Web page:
The Fool's Journey

Updated: Mar 4



The Fool in Tarot is unnumbered in the Marseilles Tarot deck or 0 in other Tarot decks such as the Rider Waite. Some decks place the Fool in the beginning order of the major arcana and others at the end of the major arcana. Arcana means secrets or mysteries. The Fool learns these secrets as he goes along in his journey.(picture: The Fool, Mythic Tarot)


Who is the Fool? The Fool looks like a very scruffy yet fancy jester with embellishments i.e. bells, tassels etc.

We mostly see the embellishments above the waist and the shabbiness below the waist. The Fool has been described as a vagabond which is to say that the Fool is a traveler, nomad, or wanderer (someone without a homebase). In the Marseilles Tarot the Fool is Le Mat, (or Il Matto in Italian) which is madman, beggar. It doesn't seem like a nice thing to say about a person, but there are many traditions and stories about individuals who wander about without any direction to be insane or have madness and yet seen as elevated spiritually or as a mystic. (picture: WiX)


When we look at the Fool, we see someone aloof, carefree and not watching where they are going. Sometimes we think the Fool is going to walk off the edge of a cliff and it doesn't seem

to bother him, nor does the animal nipping at his heels or pants. What we can sense from the card is the energy. That energy that makes one want to move in whatever direction the energy takes them. We can't really tell where the Fool is going because he's not looking in the same direction as his feet. He's looking up. It looks like he is not paying attention to the direction or are he is hearing a message - maybe a "calling" Is this "calling" directing him where to go? Or is he distracted? (picture: WiX)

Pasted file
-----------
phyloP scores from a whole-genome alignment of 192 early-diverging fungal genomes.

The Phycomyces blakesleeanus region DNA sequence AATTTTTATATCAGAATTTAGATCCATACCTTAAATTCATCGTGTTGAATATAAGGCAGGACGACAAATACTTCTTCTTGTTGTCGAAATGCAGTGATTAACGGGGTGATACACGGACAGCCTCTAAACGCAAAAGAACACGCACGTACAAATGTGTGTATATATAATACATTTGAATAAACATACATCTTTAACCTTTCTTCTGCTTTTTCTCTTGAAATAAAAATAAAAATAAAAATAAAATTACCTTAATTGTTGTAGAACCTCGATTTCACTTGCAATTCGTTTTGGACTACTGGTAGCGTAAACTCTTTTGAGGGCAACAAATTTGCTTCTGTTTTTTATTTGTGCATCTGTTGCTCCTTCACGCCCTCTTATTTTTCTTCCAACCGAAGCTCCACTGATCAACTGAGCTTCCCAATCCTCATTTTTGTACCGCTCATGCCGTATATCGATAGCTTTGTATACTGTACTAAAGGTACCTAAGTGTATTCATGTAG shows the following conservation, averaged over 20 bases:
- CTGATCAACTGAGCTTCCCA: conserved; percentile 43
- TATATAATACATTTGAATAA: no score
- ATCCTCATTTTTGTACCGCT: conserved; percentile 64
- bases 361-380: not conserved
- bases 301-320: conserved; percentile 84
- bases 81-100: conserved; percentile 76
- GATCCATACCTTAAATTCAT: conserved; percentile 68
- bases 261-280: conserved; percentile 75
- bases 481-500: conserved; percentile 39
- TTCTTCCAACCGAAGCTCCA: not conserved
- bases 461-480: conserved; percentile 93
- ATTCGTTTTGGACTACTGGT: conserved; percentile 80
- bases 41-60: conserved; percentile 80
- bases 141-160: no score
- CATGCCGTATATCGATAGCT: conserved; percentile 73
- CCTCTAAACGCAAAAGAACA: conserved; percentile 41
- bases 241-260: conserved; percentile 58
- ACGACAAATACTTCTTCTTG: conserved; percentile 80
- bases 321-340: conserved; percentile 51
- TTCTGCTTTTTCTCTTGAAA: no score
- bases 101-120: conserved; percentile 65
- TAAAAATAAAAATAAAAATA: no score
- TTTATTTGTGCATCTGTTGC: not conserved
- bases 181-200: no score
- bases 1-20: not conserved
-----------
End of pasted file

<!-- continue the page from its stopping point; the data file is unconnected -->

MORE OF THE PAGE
As mentioned, the Fool is a very energetic card, but has no number value. The Fool card is like a wild card because there are so many possibilities and when the Fool appears in the spread the limits and potentials are boundless. This is a new journey, a new beginning. We may have walked away from a wonderful situation with lessons learnt, experience, and tools from our last journey all wrapped up in the little sack or bundle that is tied at the end of the rod held across his shoulder. We are feeling optimistic and whatever naivety we have, it will work in our favour. We have a fresh start.

Or, we could be leaving a difficult journey where the struggle was brutal and we're pleased that we have survived it! On the negative side, we could be leaving a situation too soon to start something new that we may not be ready for because we haven't learnt the lessons we needed to or we abandoned someone. (picture: WiX)




When reading the tarot cards whether it is the Rider Waite, Marseilles Tarot, Visconti or any deck, we need to understand that Tarot is a language. When we use English as our method of communication, it consists of words used in a structured way; this is for Tarot as well. When Tarot cards are chosen for a reading, the cards with its numbers, symbols, and energy give a message to the Tarot reader who then passes the message to the querent. To understand what the message is in the Fool card, we have to take into account the other cards chosen in the reading; but if we just look at the Fool card itself we can see the following: (picture: The Fool from the Spanish Tarot)





  • The Fool has no numerical value: the Fool is a wildcard. The Fool indicates a significant instance of a change whether it's the start or the end of a journey. Wherever this card lands in the spread, the reader must interpret the card as a beginning or end of the journey. Is the card indicating that the querent has learnt all the lessons required and are they ready for the next new journey? Or has the querent abruptly left a journey with unfinished tasks to start something new? Is it indicating a start or an end to the journey?